Reducing Draw Calls with the Combine Meshes Option

Each avatar in your scene requires 11 draw calls per eye per frame (22 total). The Combine Meshes option reduces this to 3 draw calls per eye (6 total) by combining all the mesh parts into a single mesh. This is an important performance gain for Gear VR as most apps typically need to stay within a draw call budget of 50 to 100 draw calls per frame. Without this option, just having 4 avatars in your scene would use most or all of that budget.

You should almost always select this option when using avatars. The only drawback to using this option is that you are no longer able to access mesh parts individually, but that is a rare use case.

Custom Touch Grip Poses

The GripPoses sample lets you change the hand poses by rotating the finger joints until you get the pose you want. You can then save these finger joint positions as a Unity prefab that you can load at a later time.

In this example, we pose the left hand to make it look like a scissors or bunny rabbit gesture.

Creating the left hand pose:

  1. Open the Samples > GripPoses > GripPoses scene.
  2. Click Play.
  3. Press E to select the Rotate transform tool.
  4. In the Hierarchy window, expand LocalAvatar > hand_left > LeftHandPoseEditHelp > hands_l_hand_world > hands:b_l_hand.

  5. Locate all the joints of the fingers you want to adjust. Joint 0 is closest to the palm, subsequent joints are towards the finger tip. To adjust the pinky finger joints for example, expand hands:b_l_pinky0 > hands:b_l_pinky1 > hands:b_l_pinky2 > hands:b_l_pinky3.

  6. In the Hierarchy window, select the joint you want to rotate.

  7. In the Scene window, click a rotation orbit and drag the joint to the desired angle.

  8. Repeat these two steps until you achieve the desired pose.

Saving the left hand pose:

  1. In the Hierarchy window, drag hand_l_hand_world to the Project window.
  2. In the Project window, rename this transform to something descriptive, for example: poseBunnyRabbitLeft.

Using the left hand pose:

  1. In the Hierarchy window, select LocalAvatar.
  2. Drag poseBunnyRabbitLeft from the Project window to the Left Hand Custom Pose field in the Inspector Window.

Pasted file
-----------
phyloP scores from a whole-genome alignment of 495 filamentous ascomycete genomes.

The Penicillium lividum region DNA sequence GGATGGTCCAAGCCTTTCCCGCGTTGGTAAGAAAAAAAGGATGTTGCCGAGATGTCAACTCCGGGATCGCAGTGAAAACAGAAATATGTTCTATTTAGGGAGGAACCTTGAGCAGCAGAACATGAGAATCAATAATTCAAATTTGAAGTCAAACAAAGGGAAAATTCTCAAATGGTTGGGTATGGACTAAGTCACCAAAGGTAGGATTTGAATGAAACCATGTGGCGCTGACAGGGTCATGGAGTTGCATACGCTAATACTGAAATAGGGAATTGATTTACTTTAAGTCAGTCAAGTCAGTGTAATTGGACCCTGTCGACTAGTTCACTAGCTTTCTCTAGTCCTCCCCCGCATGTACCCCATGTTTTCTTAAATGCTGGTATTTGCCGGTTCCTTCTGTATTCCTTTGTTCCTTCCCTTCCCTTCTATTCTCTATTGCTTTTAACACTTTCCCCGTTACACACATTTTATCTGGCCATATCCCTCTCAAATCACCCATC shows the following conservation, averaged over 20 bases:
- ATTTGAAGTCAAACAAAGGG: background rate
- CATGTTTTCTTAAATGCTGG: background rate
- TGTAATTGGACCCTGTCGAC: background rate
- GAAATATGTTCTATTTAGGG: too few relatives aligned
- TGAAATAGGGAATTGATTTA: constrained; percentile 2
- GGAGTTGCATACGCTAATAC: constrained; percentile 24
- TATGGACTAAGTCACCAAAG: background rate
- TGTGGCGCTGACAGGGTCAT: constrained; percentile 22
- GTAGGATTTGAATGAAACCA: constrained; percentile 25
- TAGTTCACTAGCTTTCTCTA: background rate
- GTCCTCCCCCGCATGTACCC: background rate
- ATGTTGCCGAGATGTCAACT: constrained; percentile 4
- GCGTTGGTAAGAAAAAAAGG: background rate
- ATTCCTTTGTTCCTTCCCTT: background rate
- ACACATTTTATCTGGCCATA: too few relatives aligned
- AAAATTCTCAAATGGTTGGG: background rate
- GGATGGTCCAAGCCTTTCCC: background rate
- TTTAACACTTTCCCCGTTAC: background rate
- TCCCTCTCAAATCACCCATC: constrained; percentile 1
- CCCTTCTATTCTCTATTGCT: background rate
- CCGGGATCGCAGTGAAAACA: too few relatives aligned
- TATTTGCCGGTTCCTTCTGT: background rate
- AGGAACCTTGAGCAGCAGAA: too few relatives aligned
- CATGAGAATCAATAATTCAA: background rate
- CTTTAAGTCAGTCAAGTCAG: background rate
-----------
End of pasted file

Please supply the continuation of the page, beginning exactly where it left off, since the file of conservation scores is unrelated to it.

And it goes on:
Click Play again. You see that the left hand is now frozen in our custom bunny grip pose.

Grabbing Objects with Rift Hands

To let avatars interact with objects in their environment, use the OVRGrabber and OVRGrabble components. For a working example, see the AvatarWithGrab sample scene included in the Oculus Unity Sample Framework.

Making Rift Stand-alone Builds

To make Rift avatars appear in stand-alone executable builds, we need to change two settings.

  • Add the Avatar shaders to the Always Included Shaders list in your project settings:
    1. Click Edit > Project Settings > Graphics.
    2. Under Always Included Shaders, add +3 to the Size and then press Enter.
    3. Add the following shader elements: AvatarSurfaceShader, AvatarSurfaceShaderPBS, AvatarSurfaceShaderSelfOccluding.
  • Build as a 64-bit application:
    1. Click File > Build Settings.
    2. Set Architecture to x86_x64.

Getting the Position of Avatar Components

You can use our accessor functions to get the transforms for the avatar hands and mouth without having to walk the hierarchy.

You can specify the hand and joint you want and then use GetHandTransform() to get its transform.

public Transform GetHandTransform(HandType hand, HandJoint joint)

The enums for HandType are:

  • Right
  • Left

The enums for HandJoint are:

  • HandBase
  • IndexBase
  • IndexTip
  • ThumbBase
  • ThumbTip

You can also get the forwards and upwards directions of an avatar hand as a vector so you know where the avatar hand is pointing. Use GetPointingDirection(). Forwards and Up are perpendicular to each other.

public void GetPointingDirection(HandType hand, ref Vector3 forward, ref Vector3 up)

To get the transform of the avatar's mouth, use GetMouthTransform(). This is useful when you want to spatialize avatar speech as point-source audio located at the mouth.

public Transform GetMouthTransform()

Exploring the Social Starter Example Scene

The Social Starter example scene demonstrates using Oculus Avatars together with other Oculus Platform features such as invites, peer-to-peer networking, and VoIP.

This scene depicts a virtual room into which you can invite your friends who are also running the scene. As your friends join your room, the scene sets up a VoIP connection to transmit voice packets and a peer-to-peer connection to transmit avatar packets.

Requirements

This scene requires the following Unity packages:

  • Oculus Unity Utilities
  • Oculus Avatar SDK
  • Oculus Platform SDK

Because this scene uses Oculus Platform features, you must paste an Oculus App ID in both the Oculus Platform and the Oculus Avatars settings. For more information, see Using Unity Features.

Demonstrating the Social Features

In the middle of the room is a sphere. The sphere is white if you are in an online room or black if the room creation fails for any reason. The floor is blue if you are the owner of the room, green if you have joined someone else's room.

Things you can do:

  • To send an invitation, press X on your Touch controller or Back on your Gear VR controller.
  • To view the scene from a different camera, press Y on your Touch or click the trackpad on your Gear VR controller.
  • To move and turn your avatar around the room, use the thumbsticks on your Touch or the trackpad on your Gear VR controller.
  • To turn off the help text, click the thumbstick on your left Touch or pull the trigger on your Gear VR controller.